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Julia Louis-Dreyfus to receive 2018 Mark Twain Prize for American Humor

Julia Louis-Dreyfus has been named this year’s recipient of the Mark Twain Prize for American Humor.

Variety reported that the 57-year-old actress will receive the prize at at the Kennedy Center on Oct. 21.

>> Read more trending news 

“Like Mark Twain, Julia has enriched American culture with her iconic, unforgettable, and outright hilarious brand of humor,” Deborah F. Rutter, the president of the Kennedy Center, said in a statement, according to The New York Times. “Over four decades, her wildly original characters and her gift for physical comedy have left us in stitches.”

“Well, this is insanely exciting,” Louis-Dreyfus tweeted Wednesday in response to the news.

According to The Hollywood Reporter, Louis-Dreyfus will be the sixth woman and 21st recipient overall of the prize. She joins the likes of Richard Pryor, Whoopi Goldberg, Lily Tomlin, Lorne Michaels, Steve Martin, Billy Crystal, George Carlin, Tina Fey, Will Ferrell, Ellen DeGeneres, Carol Burnett, Jay Leno, Eddie Murphy and Bill Murray as those who have received the prize. Bill Cosby’s 2009 prize was rescinded by the Kennedy Center earlier this year after his sexual assault conviction.

“Merely to join the list of distinguished recipients of this award would be honor enough, but, as a student of both American history and literature, the fact that Mr. Twain himself will be presenting the award to me in person is particularly gratifying,” Louis-Dreyfus said in a statement.

The Oct. 21 ceremony will be in Washington, D.C.

Clint Eastwood’s daughter Francesca Eastwood expecting first child

Francesca Eastwood, the daughter of Clint Eastwood and Frances Fisher, is pregnant with her first child.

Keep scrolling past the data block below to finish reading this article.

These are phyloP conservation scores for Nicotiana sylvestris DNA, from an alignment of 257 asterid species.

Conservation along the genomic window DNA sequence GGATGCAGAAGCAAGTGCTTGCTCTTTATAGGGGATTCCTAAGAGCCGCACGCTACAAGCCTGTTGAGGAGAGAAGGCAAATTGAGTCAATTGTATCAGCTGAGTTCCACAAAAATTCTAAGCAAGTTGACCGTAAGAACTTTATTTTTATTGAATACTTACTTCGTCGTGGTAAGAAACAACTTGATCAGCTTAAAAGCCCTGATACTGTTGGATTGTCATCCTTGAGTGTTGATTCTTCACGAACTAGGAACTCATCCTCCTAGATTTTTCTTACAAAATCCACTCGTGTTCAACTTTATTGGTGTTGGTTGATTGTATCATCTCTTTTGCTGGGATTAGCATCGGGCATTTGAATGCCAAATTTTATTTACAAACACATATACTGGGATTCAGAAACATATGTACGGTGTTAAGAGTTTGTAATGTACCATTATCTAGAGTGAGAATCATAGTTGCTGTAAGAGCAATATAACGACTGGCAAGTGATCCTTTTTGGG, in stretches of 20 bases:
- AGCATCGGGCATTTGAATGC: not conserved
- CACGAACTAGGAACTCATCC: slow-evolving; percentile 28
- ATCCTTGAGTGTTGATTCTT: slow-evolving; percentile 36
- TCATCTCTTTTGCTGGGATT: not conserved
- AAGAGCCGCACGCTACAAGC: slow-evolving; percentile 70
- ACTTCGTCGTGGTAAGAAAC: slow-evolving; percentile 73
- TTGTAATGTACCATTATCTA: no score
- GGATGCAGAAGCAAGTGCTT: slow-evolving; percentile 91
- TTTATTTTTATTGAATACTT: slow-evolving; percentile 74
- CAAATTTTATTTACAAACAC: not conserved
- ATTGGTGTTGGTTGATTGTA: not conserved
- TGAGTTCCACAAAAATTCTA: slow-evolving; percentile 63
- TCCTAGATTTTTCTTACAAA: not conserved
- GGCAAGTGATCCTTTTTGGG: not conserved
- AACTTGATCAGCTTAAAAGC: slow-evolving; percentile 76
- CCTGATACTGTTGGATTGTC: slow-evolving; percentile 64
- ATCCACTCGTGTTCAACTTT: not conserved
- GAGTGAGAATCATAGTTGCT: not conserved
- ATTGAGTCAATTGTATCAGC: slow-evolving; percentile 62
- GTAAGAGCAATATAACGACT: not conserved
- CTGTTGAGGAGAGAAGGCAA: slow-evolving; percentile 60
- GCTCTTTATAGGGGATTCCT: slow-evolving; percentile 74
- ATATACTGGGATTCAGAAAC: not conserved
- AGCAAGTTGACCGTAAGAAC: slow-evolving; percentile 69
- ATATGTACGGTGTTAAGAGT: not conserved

Us Weekly reported that Eastwood, 24, made the announcement Tuesday while at the 2018 Environmental Media Association Awards in Los Angeles. Wearing a black off-the-shoulder dress, Eastwood posed with her mother on the green carpet before the event. She even posed to the side to display her baby bump.

>> Read more trending news 

Inside the event, as Eastwood and Fisher presented on stage, Fisher, 66, rubbed her daughter’s belly, saying, “I’m so excited. I’m gonna be a grandma!” People reported that Eastwood told the star-studded crowd she was pregnant. 

Glimpses of Eastwood’s baby bump were on display at Disneyland during a family trip. Eastwood’s younger sister, Morgan Eastwood, shared glimpses of Francesca Eastwood’s bump.

Francesca Eastwood has not commented on the father of the child. She was married to Jonah Hill’s brother, Jordan Feldstein, in 2013. The marriage was annulled a week later. Feldstein died in 2017 because of a blood clot that originated in his leg, according to the Los Angeles County Coroner’s Office.

Local gamer bar Cardboard Crowns to shut down after 7 months

Gamer bar and cafe Cardboard Crowns, which opened last October near the Dayton Mall, will shut its doors after the close of business this Sunday, May 27.

>> NEW TODAY: Retail store closes at the Dayton Mall after more than a decade

“This coming weekend will be our last weekend of operations. We are inviting everyone out for one last weekend of gaming,” founder Ben T. Adams said. “We will be running all of our beer/wine bottles and drafts for $2 (Thursday through Sunday) as a way to thank the community for their ongoing support.” 

>> Both Dayton-area Zoup! restaurants shut down abruptly

Adams said he is seeking a buyer for the business “or an interested party looking for a turn-key space to open a Bar/cafe-type business in our location with a liquor license that would convey with the space.” The 3,500-square-foot bar/cafe is located at 147 N. Springboro Pike (Ohio 741) in the Corners at the Mall retail center in Miamisburg.

>> ‘Goodbye sale’ set for iconic roller rink that opened more than 60 years ago

The lack of foot traffic and revenue for Cardboard Crowns’ business model led to the decision to close, Adams said.

>> PHOTOS: Did we spot you sipping wine at Carillon Park’s Fleurs De Fete?